The Blog Comments below were posted  by David Edward Anthony, USA  on page:

Lebanese Family Tree and Photos.  

More here: My Life and Rhymes – A Life In Two Halves


David Anthony:

I LOVE your website. I’m of two worlds, too, in this case 1/2 Lebanese and 1/2 Irish. The Lebanese side arrived in the USA from Lebanon in 1892.

Amelia Coory, Joseph’s sister who died from TB at 17 yrs old.

The photo of Amelia Coory looks so very much like one of my cousins (who is 1/2 Lebanese and 1/2 Italian). Similarly to Amelia, my sitoo’s [grandmother] brother Peter died of “exposure” in the 1890s. He was perhaps 10 years old. In the USA at least, there was a terrible depression (the “Panic of 1892”) that led to widespread unemployment. In my great-grandparents’ case, they couldn’t get work have to live outside in a lean-to in the winter- it probably led to my grandmother’s brother’s death.

I see you have a Khalil Gibran – inspired drawing at the top of your page; interestingly enough, there are Gibrans in my family’s old parish.

Sketch by Khalil Gibran

Anne Frandi-Coory:

Hi David, good to hear your story. Khalil Gibran was born in my grandparents’ village in Bcharre and moved to USA when the Catholic Maronite minority were suffering persecution by muslims. We are related to his family through marriage [Khouri]. If your family came from Bcharre there is a good chance there will be a family connection because my grandfather’s sisters emigrated to the US. Lebanese/Irish combination would make for a volatile mix as does Lebanese/Italian, I would say?


Hi! Thank you so much for the reply.

Yes! Irish-Lebanese is a volatile mix! My Irish mother could be very much the unstoppable force where my Lebanese dad was the immovable object. When she got excited, it was like a tornado was set loose in our living room- and that Tornado came up against the Mt. Everest that was my dad!

My family isn’t from Bcharre. It’s from a very similar town not that far away to the west- a town called Ehden.

I hesitated- strongly- on telling you about Ehden as Bcharre and Ehden are two very similar towns – Maronite Catholic and set in the mountains- photos of both towns make them even look similar- but they historically are two rival towns as well. I suspect you’ve heard in your life how Italian towns are rivals- very similar thing.

Both Ehden and Bcharre are *very* ancient towns. Both rightfully can boast an ancient heritage- with ancient buildings and such. Bcharre, if I remember right, boasts the oldest cedars in existence (and among many things, of course being the birthplace of Khalil Gibran)..while Ehden, for example, hosts Horsh Ehden, a very ancient nature preserve, and also the oldest Maronite church in the world.

Now, the reaction of many old Bcharre people on hearing from someone from Ehden is usually something like, “Ehden! Those people are NO GOOD.” Which goes back to the book, The Arab Mind* and the author’s conclusion that there’s really not much middle ground between liking and dislike in the Middle East.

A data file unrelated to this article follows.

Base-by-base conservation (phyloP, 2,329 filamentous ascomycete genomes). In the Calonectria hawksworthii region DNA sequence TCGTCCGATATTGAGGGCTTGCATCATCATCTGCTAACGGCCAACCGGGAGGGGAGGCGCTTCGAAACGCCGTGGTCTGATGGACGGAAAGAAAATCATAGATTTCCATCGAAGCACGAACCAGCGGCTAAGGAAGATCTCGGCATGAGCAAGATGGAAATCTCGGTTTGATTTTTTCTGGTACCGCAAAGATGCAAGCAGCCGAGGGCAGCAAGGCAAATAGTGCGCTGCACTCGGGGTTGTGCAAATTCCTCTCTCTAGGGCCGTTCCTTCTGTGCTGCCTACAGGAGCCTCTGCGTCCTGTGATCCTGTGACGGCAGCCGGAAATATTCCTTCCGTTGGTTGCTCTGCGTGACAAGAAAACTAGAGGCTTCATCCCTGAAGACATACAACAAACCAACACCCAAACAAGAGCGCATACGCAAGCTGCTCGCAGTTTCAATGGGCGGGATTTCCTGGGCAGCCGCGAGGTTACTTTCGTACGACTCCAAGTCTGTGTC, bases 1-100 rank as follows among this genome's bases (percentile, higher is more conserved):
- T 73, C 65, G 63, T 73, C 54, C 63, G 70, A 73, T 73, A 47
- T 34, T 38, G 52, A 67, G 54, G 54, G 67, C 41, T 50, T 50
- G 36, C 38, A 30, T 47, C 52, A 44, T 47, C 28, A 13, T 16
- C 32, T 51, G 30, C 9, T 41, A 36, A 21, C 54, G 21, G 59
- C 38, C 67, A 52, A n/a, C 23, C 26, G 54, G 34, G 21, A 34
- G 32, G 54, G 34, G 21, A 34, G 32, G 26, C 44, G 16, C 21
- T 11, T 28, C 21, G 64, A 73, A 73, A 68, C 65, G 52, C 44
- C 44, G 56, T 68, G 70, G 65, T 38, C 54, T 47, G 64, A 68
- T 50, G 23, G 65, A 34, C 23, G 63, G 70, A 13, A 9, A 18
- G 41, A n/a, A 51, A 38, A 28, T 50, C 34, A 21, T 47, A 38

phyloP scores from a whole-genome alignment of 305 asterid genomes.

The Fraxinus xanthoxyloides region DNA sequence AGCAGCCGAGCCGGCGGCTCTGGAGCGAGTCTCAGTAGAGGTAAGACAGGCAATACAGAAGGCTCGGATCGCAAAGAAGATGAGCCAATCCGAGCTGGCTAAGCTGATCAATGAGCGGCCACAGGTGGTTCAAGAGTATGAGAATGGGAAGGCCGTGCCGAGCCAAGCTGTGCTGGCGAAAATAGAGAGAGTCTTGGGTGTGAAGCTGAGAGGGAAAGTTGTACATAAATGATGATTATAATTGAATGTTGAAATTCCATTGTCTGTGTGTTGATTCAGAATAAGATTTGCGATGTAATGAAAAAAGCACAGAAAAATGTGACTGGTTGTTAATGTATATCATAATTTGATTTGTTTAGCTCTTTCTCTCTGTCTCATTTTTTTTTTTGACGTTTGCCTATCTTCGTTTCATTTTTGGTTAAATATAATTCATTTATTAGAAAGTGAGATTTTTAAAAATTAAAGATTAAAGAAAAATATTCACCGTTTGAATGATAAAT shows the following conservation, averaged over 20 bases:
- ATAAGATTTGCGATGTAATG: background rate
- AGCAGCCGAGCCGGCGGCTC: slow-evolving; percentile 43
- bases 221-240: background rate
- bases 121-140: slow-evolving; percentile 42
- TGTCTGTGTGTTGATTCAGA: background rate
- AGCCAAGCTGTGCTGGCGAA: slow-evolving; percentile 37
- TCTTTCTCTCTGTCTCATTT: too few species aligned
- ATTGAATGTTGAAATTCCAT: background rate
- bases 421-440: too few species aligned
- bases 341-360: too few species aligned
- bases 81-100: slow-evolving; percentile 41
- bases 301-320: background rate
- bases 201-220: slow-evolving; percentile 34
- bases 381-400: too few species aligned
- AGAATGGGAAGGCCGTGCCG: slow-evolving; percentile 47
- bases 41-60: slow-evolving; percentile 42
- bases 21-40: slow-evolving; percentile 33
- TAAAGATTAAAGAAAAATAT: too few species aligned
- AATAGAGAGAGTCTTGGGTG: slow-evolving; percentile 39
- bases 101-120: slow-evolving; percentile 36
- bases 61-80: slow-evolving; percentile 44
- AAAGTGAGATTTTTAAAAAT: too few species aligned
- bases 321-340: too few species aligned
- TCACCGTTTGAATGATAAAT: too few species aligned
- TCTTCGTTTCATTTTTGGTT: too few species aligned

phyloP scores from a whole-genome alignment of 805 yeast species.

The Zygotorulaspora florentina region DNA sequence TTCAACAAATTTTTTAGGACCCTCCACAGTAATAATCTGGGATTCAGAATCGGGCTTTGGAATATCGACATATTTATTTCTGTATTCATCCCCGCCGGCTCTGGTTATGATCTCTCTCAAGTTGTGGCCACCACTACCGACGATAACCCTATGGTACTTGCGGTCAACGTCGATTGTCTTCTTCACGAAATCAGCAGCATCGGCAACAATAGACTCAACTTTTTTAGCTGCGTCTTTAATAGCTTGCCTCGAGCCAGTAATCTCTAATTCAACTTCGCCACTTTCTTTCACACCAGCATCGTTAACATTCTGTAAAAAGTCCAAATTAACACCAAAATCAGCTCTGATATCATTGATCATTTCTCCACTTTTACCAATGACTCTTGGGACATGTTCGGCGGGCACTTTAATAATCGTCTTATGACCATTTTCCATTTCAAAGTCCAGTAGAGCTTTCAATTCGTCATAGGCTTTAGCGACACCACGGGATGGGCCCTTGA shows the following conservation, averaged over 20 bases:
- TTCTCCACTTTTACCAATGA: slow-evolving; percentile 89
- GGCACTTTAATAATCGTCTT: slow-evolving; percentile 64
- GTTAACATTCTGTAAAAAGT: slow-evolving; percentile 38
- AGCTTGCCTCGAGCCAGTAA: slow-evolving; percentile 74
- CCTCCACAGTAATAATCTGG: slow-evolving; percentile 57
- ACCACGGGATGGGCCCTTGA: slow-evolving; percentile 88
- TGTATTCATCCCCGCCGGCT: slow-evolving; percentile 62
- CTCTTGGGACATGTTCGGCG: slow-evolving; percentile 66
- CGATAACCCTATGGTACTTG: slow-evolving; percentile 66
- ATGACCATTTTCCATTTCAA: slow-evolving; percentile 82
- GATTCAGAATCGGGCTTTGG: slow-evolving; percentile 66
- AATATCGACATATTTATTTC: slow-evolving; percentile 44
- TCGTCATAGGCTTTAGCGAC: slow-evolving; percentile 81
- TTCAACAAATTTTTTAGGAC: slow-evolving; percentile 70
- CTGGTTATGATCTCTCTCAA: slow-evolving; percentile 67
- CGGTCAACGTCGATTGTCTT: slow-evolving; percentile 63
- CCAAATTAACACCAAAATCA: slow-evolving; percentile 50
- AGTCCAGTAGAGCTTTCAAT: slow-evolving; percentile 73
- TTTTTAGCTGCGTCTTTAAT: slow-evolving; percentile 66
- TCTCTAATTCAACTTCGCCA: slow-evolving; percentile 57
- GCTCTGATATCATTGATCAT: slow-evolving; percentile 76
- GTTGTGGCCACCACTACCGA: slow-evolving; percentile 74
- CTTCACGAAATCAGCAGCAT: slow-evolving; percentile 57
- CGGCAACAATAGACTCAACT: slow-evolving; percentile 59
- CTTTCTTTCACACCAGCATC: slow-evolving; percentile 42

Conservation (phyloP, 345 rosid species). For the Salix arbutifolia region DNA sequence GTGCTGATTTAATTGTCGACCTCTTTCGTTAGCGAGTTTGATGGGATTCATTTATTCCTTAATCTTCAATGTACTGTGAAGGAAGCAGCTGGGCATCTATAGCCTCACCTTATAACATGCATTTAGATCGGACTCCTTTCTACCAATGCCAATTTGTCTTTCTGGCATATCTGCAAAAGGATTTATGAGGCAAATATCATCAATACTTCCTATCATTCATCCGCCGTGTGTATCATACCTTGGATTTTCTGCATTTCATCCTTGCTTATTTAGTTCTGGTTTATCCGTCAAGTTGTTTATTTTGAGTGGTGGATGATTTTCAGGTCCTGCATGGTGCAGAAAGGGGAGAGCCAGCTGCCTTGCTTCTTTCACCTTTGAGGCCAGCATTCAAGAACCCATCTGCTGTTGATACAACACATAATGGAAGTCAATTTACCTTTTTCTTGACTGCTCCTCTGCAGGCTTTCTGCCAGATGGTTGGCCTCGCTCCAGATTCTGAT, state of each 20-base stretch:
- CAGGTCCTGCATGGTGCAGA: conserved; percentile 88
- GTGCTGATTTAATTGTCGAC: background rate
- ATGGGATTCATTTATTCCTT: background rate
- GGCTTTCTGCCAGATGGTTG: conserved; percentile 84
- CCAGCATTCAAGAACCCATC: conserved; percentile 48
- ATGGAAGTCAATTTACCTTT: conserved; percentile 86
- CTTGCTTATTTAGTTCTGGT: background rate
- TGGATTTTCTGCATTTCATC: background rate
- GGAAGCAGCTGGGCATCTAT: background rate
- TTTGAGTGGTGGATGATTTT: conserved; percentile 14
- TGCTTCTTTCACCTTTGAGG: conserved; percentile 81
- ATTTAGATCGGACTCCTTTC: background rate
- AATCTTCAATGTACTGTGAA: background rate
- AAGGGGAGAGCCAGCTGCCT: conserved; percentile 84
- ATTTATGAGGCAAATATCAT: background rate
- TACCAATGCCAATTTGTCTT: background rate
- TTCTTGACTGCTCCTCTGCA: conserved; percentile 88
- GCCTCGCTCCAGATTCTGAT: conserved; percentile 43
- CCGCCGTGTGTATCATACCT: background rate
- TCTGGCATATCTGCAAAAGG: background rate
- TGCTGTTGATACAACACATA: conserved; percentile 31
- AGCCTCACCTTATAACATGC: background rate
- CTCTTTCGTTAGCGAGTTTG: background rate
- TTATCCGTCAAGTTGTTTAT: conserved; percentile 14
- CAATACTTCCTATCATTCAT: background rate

I hope (!) that my telling you I’m from Ehden (really Zghorta, which is its mirror town – Zghorta in the winter and Ehden in the summer) doesn’t give you a bad vibe!


I was a bit like your mum when I was younger-very fiery, not sure many people understood me. But I didn’t inherit the ethnocentricity that my grandparents brought with them from Lebanon because I spent my formative years in an orphanage. My mother became mentally ill (not surprisingly) and dad’s family didn’t want me because my mother was Italian. However, I love the Lebanese people and the Italian people and consider myself blessed, and I am proud, because of the wonderful positive traits I and my children have inherited. Writing Whatever Happened To Ishtar? helped me to see that. So, David, the fact you are Lebanese is fantastic!

*READ my review here:

‘The Arab Mind’ by Raphael Patai – A Book Review by Anne frandi-Coory



I’ve read this book as well – about two years ago. It helped me, too, connect to my Middle Eastern roots. As I’m half of Irish descent, and the Irish side of the family being HUGE, I tended to spend far more time with the Irish side than the Lebanese side. Plus my father, a very kind man, tended to be a very reticent man. As the Lebanese side of the family was very small, I tended to not get hardly any exposure to the Lebanese side; even though, quite frankly, I looked *very* Lebanese. I kind of stuck out when visiting my Irish cousins! 🙂

I remember reading in the above book an account that the author witnessed of Middle Eastern people leaving a movie theater. People leaving the movie often showed no middle ground. They either LOVED the movie, or they HATED it. That lack of a “middle ground” is very close to my own personal experiences- and reading the above, it seems that you had similar experiences? Either they accept you wholeheartedly..or not at all. Growing up, it confused me. I saw people being what I called “favorited” or not favorited at all. It took me many, many years (and some hurt) to figure out what was going on.

That said, I didn’t know that the tidbits of language I had picked up from my jidoo [grandfather] weren’t really Arabic until I was an older teen. What happened was that a distant cousin north Lebanon visited our family. When he spoke to my jidoo, they couldn’t understand a word they were saying to one another. My jidoo was raised to speak what he was believed as Arabic from a young age- in fact, it was his first language. Why couldn’t my cousin from Beirut understand him?